Belonging to same establishment as the great bath are some ranges of small bath-rooms, to the north of it, excavated by Mr Mackay in 1927-1928. On the southwest corner of the great bath is another building connected with it which seems to have been a ‘hammam’ or hot-air bath. ‘The part of it that has been excavated consists of a number of rectangular platforms of solid brick each the size of a small room and about five feet in height with a series of a vertical chases sunk in their sides. Between the platforms are narrow passages crossing each other at right angles, on the floor of which were found cinders and charcoal’. The platforms have been identified as solid substructures of heated rooms and the chases in their sides are taken to be the beginning of hypocaust flues which distributed the heat through the walls and under the floor of the rooms above. There is another building at Mohenjodaro, the floor of one of the rooms of which is supported by a series of dwarf walls, and in a fragment of the superstructure there are vertical flues for heating the room [5]. These hot baths may be compared with the ‘jantaghar’ of the Buddhists, the description of which is given in another section.

We do not know much about the implements and accessories of toilet in the bathrooms. For scrubbing the body, a barrel-shaped ‘flesh-rubber’ was used. The clay out of which this object was made was heavily mixed with angular grains of sand; this resulted in a very rough [6] surface. It was hollow and light and could be easily held in the hand. Two types of rasps were also in use; in the first one end is pointed and the other flat. It is hollow and is made of light red clay plentifully mixed with sand. The second type of rasp is barrel-shaped, but one side is flattened and made rasp-like by pricking it all over. It has a triangular shape and the flat base is well worn [7].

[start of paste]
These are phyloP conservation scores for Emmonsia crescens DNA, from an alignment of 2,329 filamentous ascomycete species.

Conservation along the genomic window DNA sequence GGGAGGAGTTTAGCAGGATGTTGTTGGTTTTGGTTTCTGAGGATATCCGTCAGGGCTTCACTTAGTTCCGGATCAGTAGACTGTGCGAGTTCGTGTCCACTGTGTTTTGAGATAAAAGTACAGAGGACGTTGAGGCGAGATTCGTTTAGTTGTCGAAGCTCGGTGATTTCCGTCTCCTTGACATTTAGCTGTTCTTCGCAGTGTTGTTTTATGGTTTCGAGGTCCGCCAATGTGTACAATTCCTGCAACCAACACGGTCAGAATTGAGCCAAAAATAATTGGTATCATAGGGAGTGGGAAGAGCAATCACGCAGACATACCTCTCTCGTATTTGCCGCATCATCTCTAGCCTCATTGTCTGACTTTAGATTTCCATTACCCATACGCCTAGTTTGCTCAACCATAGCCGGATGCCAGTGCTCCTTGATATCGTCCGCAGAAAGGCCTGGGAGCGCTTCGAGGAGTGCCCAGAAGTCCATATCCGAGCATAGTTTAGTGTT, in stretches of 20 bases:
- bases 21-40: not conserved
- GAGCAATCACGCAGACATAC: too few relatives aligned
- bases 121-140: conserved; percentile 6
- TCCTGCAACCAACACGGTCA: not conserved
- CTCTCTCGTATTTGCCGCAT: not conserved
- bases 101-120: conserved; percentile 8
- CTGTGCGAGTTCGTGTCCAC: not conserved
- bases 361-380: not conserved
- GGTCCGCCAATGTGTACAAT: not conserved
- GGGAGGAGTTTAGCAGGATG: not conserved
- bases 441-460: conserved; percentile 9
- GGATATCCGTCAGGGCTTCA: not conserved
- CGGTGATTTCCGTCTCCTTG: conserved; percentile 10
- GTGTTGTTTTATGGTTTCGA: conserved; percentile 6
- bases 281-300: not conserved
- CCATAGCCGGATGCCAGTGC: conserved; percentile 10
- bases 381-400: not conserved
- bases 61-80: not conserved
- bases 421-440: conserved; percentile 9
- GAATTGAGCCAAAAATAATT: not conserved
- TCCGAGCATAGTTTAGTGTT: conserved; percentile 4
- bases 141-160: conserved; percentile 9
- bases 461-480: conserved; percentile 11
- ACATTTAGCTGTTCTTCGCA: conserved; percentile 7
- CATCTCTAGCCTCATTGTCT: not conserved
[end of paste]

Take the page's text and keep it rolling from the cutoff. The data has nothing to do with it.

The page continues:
After the bath the women as well as the men must have used cosmetics, powder and perfumes, etc., as is customary in present day India. The find of kohl pots and sticks prove that women and men used collyrium or some such black substance for the eyes. Most of the taller stone jars were for toilet use. On one jar the black stains in the interior prove the presence of some pigment. Nearly all the kohl pots of Mohenjodaro have a spout-like mouth [8], and it is quite possible as Mackay observes, that the eye-paint was poured out on a palette to be mixed with water rather than kept moist and ready in the pot. This would explain the absence of stains from the jars. Kohl pots of metal were also known [9]. A little group of vases with narrow mouths shows a considerable variety of shapes. In some vases the mouth aperture is so small that it is thought that they were intended to hold some precious cosmetic. All are small in size and have inadequate bases, which suggest that they were kept on stands or in a case of some kind [10]. Some very small fayence vessels were found at Mohejodaro. Most of them are so smallthattheycouldhavehardlyheldanything at all, and unless they meant as votive offerings it may be conjectured that they were intended for expensive cosmetics or perfumes. They could not have been children’s playthings as they are too fragile. A large and varied collection of these fayence vessels is in the Mohenjodaro museum. They were unknown in any of the other ancient civilizations except in Crete [11]. Such vessels were used until recently by Indian perfumers to supply ‘attars’ in small quantities.

At Chanhujodaro a number of kohl jars were found containing paint for the adornment of the eyes. Probably these jars and other articles of toilet were placed on small pottery toilet tables standing on four legs with the upper surface ornamented with simple painted lines [12].

As few copper and bronze kohl sticks have been found it may be surmised that the majority were made of wood. The length of the metal kohl sticks varies from 4.4 to 5.5 inches. Both ends are slightly rounded. This type of kohl stick is found in ancient and modern Egypt and in other countries [13].